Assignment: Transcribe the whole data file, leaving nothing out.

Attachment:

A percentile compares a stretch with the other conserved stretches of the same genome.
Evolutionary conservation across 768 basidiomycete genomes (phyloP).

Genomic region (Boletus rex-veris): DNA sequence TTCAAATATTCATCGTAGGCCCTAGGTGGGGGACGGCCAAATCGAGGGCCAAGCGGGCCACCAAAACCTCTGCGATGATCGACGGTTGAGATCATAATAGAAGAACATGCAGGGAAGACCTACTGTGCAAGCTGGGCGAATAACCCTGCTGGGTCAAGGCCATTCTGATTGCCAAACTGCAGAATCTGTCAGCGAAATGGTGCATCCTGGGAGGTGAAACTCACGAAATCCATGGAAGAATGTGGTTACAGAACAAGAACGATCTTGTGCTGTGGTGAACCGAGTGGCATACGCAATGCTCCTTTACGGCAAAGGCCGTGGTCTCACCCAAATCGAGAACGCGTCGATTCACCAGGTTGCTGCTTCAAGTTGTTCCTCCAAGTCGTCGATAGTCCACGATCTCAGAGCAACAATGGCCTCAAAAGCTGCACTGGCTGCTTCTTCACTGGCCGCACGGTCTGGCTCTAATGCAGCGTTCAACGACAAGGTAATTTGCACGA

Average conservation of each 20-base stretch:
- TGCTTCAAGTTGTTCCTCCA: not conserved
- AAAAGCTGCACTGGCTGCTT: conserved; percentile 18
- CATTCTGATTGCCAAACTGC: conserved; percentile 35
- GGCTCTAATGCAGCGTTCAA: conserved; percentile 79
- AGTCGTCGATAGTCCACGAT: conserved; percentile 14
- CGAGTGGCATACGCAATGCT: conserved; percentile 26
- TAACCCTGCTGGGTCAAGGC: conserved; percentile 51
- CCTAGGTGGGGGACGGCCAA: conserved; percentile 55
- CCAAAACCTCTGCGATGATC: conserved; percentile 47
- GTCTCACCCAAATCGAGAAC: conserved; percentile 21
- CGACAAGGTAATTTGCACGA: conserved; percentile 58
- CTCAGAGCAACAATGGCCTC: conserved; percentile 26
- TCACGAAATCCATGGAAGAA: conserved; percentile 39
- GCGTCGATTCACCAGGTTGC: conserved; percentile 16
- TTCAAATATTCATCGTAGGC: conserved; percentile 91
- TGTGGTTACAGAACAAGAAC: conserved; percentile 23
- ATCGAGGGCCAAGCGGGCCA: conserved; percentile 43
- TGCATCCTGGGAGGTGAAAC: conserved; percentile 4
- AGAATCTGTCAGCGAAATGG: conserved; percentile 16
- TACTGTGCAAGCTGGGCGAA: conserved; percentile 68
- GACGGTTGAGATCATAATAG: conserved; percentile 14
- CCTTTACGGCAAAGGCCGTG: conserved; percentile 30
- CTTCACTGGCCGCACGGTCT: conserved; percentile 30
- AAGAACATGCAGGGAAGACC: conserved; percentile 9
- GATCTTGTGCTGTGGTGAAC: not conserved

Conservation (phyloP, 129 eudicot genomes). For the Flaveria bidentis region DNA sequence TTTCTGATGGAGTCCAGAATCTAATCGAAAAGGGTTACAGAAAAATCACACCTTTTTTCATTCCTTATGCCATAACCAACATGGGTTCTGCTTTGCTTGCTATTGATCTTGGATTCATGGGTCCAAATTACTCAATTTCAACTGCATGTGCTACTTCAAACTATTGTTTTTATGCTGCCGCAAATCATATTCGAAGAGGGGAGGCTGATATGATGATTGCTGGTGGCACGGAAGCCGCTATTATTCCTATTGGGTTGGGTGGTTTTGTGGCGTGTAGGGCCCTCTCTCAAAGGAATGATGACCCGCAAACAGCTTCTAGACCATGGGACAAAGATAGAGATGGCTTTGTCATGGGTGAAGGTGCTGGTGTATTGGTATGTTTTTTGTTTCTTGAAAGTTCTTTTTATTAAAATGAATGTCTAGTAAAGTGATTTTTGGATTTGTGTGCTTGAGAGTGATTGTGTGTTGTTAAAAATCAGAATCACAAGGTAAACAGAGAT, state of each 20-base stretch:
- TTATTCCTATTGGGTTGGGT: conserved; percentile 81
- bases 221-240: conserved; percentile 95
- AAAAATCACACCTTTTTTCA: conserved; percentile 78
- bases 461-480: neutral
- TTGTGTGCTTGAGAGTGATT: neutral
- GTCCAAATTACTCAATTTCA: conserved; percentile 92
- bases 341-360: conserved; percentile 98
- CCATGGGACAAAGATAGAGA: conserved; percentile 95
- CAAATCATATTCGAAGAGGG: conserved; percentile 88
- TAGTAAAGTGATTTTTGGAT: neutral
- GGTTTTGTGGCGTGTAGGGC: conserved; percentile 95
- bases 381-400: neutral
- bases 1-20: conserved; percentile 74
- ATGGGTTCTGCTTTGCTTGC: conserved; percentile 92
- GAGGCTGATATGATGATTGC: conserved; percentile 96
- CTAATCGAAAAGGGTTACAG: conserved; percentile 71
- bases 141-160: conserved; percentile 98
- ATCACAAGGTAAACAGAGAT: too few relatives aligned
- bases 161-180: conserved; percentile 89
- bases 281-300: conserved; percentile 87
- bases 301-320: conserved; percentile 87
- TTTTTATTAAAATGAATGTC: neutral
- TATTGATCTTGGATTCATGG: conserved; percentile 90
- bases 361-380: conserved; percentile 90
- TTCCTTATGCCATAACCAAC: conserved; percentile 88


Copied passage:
A percentile compares a stretch with the other conserved stretches of the same genome.
Evolutionary conservation across 768 basidiomycete genomes (phyloP).

Genomic region (Boletus rex-veris): DNA sequence TTCAAATATTCATCGTAGGCCCTAGGTGGGGGACGGCCAAATCGAGGGCCAAGCGGGCCACCAAAACCTCTGCGATGATCGACGGTTGAGATCATAATAGAAGAACATGCAGGGAAGACCTACTGTGCAAGCTGGGCGAATAACCCTGCTGGGTCAAGGCCATTCTGATTGCCAAACTGCAGAATCTGTCAGCGAAATGGTGCATCCTGGGAGGTGAAACTCACGAAATCCATGGAAGAATGTGGTTACAGAACAAGAACGATCTTGTGCTGTGGTGAACCGAGTGGCATACGCAATGCTCCTTTACGGCAAAGGCCGTGGTCTCACCCAAATCGAGAACGCGTCGATTCACCAGGTTGCTGCTTCAAGTTGTTCCTCCAAGTCGTCGATAGTCCACGATCTCAGAGCAACAATGGCCTCAAAAGCTGCACTGGCTGCTTCTTCACTGGCCGCACGGTCTGGCTCTAATGCAGCGTTCAACGACAAGGTAATTTGCACGA

Average conservation of each 20-base stretch:
- TGCTTCAAGTTGTTCCTCCA: not conserved
- AAAAGCTGCACTGGCTGCTT: conserved; percentile 18
- CATTCTGATTGCCAAACTGC: conserved; percentile 35
- GGCTCTAATGCAGCGTTCAA: conserved; percentile 79
- AGTCGTCGATAGTCCACGAT: conserved; percentile 14
- CGAGTGGCATACGCAATGCT: conserved; percentile 26
- TAACCCTGCTGGGTCAAGGC: conserved; percentile 51
- CCTAGGTGGGGGACGGCCAA: conserved; percentile 55
- CCAAAACCTCTGCGATGATC: conserved; percentile 47
- GTCTCACCCAAATCGAGAAC: conserved; percentile 21
- CGACAAGGTAATTTGCACGA: conserved; percentile 58
- CTCAGAGCAACAATGGCCTC: conserved; percentile 26
- TCACGAAATCCATGGAAGAA: conserved; percentile 39
- GCGTCGATTCACCAGGTTGC: conserved; percentile 16
- TTCAAATATTCATCGTAGGC: conserved; percentile 91
- TGTGGTTACAGAACAAGAAC: conserved; percentile 23
- ATCGAGGGCCAAGCGGGCCA: conserved; percentile 43
- TGCATCCTGGGAGGTGAAAC: conserved; percentile 4
- AGAATCTGTCAGCGAAATGG: conserved; percentile 16
- TACTGTGCAAGCTGGGCGAA: conserved; percentile 68
- GACGGTTGAGATCATAATAG: conserved; percentile 14
- CCTTTACGGCAAAGGCCGTG: conserved; percentile 30
- CTTCACTGGCCGCACGGTCT: conserved; percentile 30
- AAGAACATGCAGGGAAGACC: conserved; percentile 9
- GATCTTGTGCTGTGGTGAAC: not conserved

Conservation (phyloP, 129 eudicot genomes). For the Flaveria bidentis region DNA sequence TTTCTGATGGAGTCCAGAATCTAATCGAAAAGGGTTACAGAAAAATCACACCTTTTTTCATTCCTTATGCCATAACCAACATGGGTTCTGCTTTGCTTGCTATTGATCTTGGATTCATGGGTCCAAATTACTCAATTTCAACTGCATGTGCTACTTCAAACTATTGTTTTTATGCTGCCGCAAATCATATTCGAAGAGGGGAGGCTGATATGATGATTGCTGGTGGCACGGAAGCCGCTATTATTCCTATTGGGTTGGGTGGTTTTGTGGCGTGTAGGGCCCTCTCTCAAAGGAATGATGACCCGCAAACAGCTTCTAGACCATGGGACAAAGATAGAGATGGCTTTGTCATGGGTGAAGGTGCTGGTGTATTGGTATGTTTTTTGTTTCTTGAAAGTTCTTTTTATTAAAATGAATGTCTAGTAAAGTGATTTTTGGATTTGTGTGCTTGAGAGTGATTGTGTGTTGTTAAAAATCAGAATCACAAGGTAAACAGAGAT, state of each 20-base stretch:
- TTATTCCTATTGGGTTGGGT: conserved; percentile 81
- bases 221-240: conserved; percentile 95
- AAAAATCACACCTTTTTTCA: conserved; percentile 78
- bases 461-480: neutral
- TTGTGTGCTTGAGAGTGATT: neutral
- GTCCAAATTACTCAATTTCA: conserved; percentile 92
- bases 341-360: conserved; percentile 98
- CCATGGGACAAAGATAGAGA: conserved; percentile 95
- CAAATCATATTCGAAGAGGG: conserved; percentile 88
- TAGTAAAGTGATTTTTGGAT: neutral
- GGTTTTGTGGCGTGTAGGGC: conserved; percentile 95
- bases 381-400: neutral
- bases 1-20: conserved; percentile 74
- ATGGGTTCTGCTTTGCTTGC: conserved; percentile 92
- GAGGCTGATATGATGATTGC: conserved; percentile 96
- CTAATCGAAAAGGGTTACAG: conserved; percentile 71
- bases 141-160: conserved; percentile 98
- ATCACAAGGTAAACAGAGAT: too few relatives aligned
- bases 161-180: conserved; percentile 89
- bases 281-300: conserved; percentile 87
- bases 301-320: conserved; percentile 87
- TTTTTATTAAAATGAATGTC: neutral
- TATTGATCTTGGATTCATGG: conserved; percentile 90
- bases 361-380: conserved; percentile 90
- TTCCTTATGCCATAACCAAC: conserved; percentile 88